How can you tell if your new partners in an agreement can be trusted? One hint — if they try to kidnap some of your citizens as part of a prisoner swap, don’t expect them to be too eager to meet other milestones in the deal. The New York Times’ Peter Baker offers a gripping account of the Iranian attempt to seize Jason Rezaian’s family and keep them in Iran even as the US concluded the exchange that set the Washington Post reporter free:
Three of the freed Americans were to leave Iran on a plane operated by the Swiss, who had helped broker the prisoner talks and who represent American interests in Tehran, where there is no United States embassy. A fourth had already left on a commercial flight, and a fifth, who lived in Tehran, had chosen to stay.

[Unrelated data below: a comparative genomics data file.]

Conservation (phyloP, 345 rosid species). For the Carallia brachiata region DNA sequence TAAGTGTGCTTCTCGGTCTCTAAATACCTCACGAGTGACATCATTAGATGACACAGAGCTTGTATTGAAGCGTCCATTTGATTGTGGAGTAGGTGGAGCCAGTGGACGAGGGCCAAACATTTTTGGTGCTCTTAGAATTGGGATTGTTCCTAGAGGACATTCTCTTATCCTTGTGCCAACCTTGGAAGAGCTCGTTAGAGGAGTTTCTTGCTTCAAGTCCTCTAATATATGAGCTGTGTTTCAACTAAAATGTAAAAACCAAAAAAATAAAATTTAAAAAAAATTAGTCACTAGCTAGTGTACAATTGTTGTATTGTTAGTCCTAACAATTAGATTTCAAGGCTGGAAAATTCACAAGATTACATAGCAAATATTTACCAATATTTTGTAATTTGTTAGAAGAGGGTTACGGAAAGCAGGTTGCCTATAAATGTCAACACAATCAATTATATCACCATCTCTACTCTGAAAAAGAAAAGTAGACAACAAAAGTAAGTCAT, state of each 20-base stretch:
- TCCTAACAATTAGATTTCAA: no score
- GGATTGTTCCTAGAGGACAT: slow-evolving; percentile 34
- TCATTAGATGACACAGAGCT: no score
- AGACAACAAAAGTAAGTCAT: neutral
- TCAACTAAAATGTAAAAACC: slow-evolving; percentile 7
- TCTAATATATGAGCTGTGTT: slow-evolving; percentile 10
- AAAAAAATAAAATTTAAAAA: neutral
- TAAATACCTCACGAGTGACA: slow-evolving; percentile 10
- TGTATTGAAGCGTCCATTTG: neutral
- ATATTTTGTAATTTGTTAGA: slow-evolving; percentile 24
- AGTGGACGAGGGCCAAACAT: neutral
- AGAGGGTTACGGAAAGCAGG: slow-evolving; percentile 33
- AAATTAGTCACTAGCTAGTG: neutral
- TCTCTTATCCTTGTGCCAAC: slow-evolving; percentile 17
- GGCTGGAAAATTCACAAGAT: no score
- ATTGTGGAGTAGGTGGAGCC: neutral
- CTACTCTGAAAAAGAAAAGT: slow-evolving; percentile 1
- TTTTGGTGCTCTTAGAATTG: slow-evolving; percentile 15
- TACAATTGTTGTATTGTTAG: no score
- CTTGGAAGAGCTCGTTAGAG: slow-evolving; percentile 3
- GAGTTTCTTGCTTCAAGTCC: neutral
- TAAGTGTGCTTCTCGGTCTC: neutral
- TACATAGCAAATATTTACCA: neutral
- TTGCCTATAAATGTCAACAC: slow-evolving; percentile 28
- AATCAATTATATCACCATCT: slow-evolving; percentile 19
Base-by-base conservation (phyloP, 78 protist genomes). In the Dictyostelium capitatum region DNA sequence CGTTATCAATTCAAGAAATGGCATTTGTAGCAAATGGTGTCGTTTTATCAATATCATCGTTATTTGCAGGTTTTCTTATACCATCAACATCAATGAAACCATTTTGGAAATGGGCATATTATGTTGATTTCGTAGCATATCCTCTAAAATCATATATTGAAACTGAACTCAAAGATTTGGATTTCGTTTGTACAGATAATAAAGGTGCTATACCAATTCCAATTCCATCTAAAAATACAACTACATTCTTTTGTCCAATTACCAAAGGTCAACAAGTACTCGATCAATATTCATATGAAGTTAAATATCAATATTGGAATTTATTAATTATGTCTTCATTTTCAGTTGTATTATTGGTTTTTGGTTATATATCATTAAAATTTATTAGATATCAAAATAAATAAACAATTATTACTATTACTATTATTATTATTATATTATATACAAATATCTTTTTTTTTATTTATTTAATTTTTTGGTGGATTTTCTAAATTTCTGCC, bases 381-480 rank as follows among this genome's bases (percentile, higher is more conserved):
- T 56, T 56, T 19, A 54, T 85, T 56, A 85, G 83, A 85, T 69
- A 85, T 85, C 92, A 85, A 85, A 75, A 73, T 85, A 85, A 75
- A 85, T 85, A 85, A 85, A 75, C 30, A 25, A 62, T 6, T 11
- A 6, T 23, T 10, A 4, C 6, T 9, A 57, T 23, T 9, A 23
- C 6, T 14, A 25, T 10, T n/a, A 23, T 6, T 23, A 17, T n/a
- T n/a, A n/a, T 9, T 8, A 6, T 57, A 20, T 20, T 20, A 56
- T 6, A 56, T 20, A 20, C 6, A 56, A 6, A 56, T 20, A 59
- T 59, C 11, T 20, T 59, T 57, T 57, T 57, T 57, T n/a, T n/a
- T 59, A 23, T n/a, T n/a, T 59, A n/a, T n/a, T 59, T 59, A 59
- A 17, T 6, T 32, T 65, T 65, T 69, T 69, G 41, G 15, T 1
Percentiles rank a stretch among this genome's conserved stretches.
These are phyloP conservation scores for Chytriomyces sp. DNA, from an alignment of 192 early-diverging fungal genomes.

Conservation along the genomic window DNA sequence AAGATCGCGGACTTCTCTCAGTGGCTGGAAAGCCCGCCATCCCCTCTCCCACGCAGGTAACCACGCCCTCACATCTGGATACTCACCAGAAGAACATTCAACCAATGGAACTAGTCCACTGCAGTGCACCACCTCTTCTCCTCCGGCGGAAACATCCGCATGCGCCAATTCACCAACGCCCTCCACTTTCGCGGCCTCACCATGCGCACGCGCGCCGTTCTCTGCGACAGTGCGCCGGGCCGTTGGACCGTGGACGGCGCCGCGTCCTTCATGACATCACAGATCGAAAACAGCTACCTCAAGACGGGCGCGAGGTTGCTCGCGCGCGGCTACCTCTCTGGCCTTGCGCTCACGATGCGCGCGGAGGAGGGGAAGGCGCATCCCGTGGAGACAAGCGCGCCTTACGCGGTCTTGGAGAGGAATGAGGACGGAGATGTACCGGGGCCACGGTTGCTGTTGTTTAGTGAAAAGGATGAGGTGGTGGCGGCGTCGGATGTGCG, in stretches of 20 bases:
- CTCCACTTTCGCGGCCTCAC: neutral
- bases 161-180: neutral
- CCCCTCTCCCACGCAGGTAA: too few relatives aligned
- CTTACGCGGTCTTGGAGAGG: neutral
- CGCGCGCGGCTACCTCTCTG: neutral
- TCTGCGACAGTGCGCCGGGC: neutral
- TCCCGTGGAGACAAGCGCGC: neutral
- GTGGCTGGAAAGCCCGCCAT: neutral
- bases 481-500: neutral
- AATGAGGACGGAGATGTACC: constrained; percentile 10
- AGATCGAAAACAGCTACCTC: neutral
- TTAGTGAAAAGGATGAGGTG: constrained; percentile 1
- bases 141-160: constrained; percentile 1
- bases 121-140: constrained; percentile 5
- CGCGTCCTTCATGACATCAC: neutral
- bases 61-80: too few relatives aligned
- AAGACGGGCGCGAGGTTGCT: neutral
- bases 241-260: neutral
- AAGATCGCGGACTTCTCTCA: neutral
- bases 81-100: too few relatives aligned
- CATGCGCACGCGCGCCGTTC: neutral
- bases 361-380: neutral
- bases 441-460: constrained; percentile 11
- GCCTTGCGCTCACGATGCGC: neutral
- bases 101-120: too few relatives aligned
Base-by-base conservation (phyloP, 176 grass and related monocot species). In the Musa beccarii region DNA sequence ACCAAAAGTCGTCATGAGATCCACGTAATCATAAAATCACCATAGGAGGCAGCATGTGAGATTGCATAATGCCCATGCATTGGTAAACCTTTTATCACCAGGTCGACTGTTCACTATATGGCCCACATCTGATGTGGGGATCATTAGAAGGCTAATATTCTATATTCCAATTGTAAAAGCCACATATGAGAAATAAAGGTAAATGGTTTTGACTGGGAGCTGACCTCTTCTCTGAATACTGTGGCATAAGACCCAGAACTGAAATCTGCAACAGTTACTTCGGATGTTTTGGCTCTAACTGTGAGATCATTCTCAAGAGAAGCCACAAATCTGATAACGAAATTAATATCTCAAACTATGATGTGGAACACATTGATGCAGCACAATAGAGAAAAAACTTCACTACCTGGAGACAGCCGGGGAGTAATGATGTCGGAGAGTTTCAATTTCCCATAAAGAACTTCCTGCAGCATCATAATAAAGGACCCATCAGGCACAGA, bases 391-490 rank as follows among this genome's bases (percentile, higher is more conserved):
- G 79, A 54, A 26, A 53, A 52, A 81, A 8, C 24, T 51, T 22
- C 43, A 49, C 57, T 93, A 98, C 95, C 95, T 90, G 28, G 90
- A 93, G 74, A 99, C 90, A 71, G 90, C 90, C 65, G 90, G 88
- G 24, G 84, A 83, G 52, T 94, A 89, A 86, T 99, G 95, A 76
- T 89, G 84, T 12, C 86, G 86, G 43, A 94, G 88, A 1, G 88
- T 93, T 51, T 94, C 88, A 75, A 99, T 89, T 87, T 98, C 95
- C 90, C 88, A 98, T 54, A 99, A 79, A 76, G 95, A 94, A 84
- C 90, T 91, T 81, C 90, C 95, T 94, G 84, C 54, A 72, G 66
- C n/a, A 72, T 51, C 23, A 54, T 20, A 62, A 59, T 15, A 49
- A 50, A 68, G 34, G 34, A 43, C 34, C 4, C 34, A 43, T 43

But as Mr. Rezaian and the other two prisoners, Amir Hekmati and Saeed Abedini, were preparing to leave, no one could find Mr. Rezaian’s wife, Yeganeh Salehi, or his mother, Mary. Ms. Salehi, an Iranian journalist,hadbeen arrested with Mr. Rezaian in July 2014 before being released, and his mother had gone to Iran to be closer to her imprisoned son.